The duet format, and the way that Corea and Burton execute it, poses some interesting questions. It’s a bit like listening to a dramatic play on the radio – the listener needs to fill in the picture. It creates extended intricate interplay between the two virtuosi (and these two are among the best in their fields). It allows for multiple, subtle tempo changes within a single song – shifting from swing to stride to Latin, etc. Personal chemistry certainly counts in the success of the collaboration, as evidenced by their tight harmonizing and the way each player seems to anticipate the other’s improvisational direction.
Additionally, both musicians have characteristics that aid in their playing. Corea has always been known for his precise attack and strong rhythmic foundation, which helps the listener fill in spaces. Burton’s mastery of the four-mallet technique helps him provide strong rhythmic support during Corea’s solos.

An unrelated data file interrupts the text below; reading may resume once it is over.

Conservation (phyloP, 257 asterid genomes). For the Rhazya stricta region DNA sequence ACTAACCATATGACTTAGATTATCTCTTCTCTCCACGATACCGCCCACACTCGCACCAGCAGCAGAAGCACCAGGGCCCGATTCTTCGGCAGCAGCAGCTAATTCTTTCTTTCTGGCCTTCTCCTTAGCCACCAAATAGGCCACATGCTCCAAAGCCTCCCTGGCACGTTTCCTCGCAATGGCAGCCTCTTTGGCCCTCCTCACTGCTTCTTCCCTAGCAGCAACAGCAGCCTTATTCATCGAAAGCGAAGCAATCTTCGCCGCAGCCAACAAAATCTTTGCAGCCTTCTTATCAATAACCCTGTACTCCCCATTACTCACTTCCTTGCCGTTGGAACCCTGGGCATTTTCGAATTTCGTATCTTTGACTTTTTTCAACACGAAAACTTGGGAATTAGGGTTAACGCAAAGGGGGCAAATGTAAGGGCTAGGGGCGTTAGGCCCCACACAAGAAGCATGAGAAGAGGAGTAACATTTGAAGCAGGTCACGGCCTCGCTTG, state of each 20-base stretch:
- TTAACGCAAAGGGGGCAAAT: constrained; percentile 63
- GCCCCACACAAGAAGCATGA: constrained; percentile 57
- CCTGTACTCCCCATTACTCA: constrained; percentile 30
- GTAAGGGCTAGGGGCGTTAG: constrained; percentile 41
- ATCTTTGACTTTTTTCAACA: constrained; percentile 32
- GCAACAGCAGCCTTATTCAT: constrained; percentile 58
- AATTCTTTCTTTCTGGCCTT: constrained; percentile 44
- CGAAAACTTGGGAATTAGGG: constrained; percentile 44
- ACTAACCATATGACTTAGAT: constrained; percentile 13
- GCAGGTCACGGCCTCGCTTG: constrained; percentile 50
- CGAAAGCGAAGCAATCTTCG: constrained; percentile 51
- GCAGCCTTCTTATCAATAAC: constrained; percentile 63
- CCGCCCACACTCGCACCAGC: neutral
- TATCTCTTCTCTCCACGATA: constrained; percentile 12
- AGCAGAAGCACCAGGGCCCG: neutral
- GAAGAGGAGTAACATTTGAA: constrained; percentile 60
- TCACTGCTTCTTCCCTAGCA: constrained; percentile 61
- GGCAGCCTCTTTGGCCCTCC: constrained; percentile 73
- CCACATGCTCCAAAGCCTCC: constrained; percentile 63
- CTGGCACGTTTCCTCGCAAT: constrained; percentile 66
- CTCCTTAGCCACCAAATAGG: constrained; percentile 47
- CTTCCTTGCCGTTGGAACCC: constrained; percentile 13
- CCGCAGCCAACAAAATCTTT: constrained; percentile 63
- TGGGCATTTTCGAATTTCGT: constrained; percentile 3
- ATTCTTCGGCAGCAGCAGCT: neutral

But the duet setting poses difficulties as well. It requires more patience and concentration from listeners. Partly because of the interplay between Corea and Burton, and partly because some of these songs do not have familiar melody lines, It will be difficult for many listeners to distinguish between introduction, melody and solos. If you’re not familiar with a particular song, I recommend you find the original version of it on YouTube or your favorite music provider and then compare it with the version found here.
If your idea of a jazz song is two solo choruses sandwiched between the melody, you’ll probably want to take a pass on this CD. But if you have the patience to delve further, and explore the interactions and chemistry between two masters, Hot House has much to offer to jazz aficionados.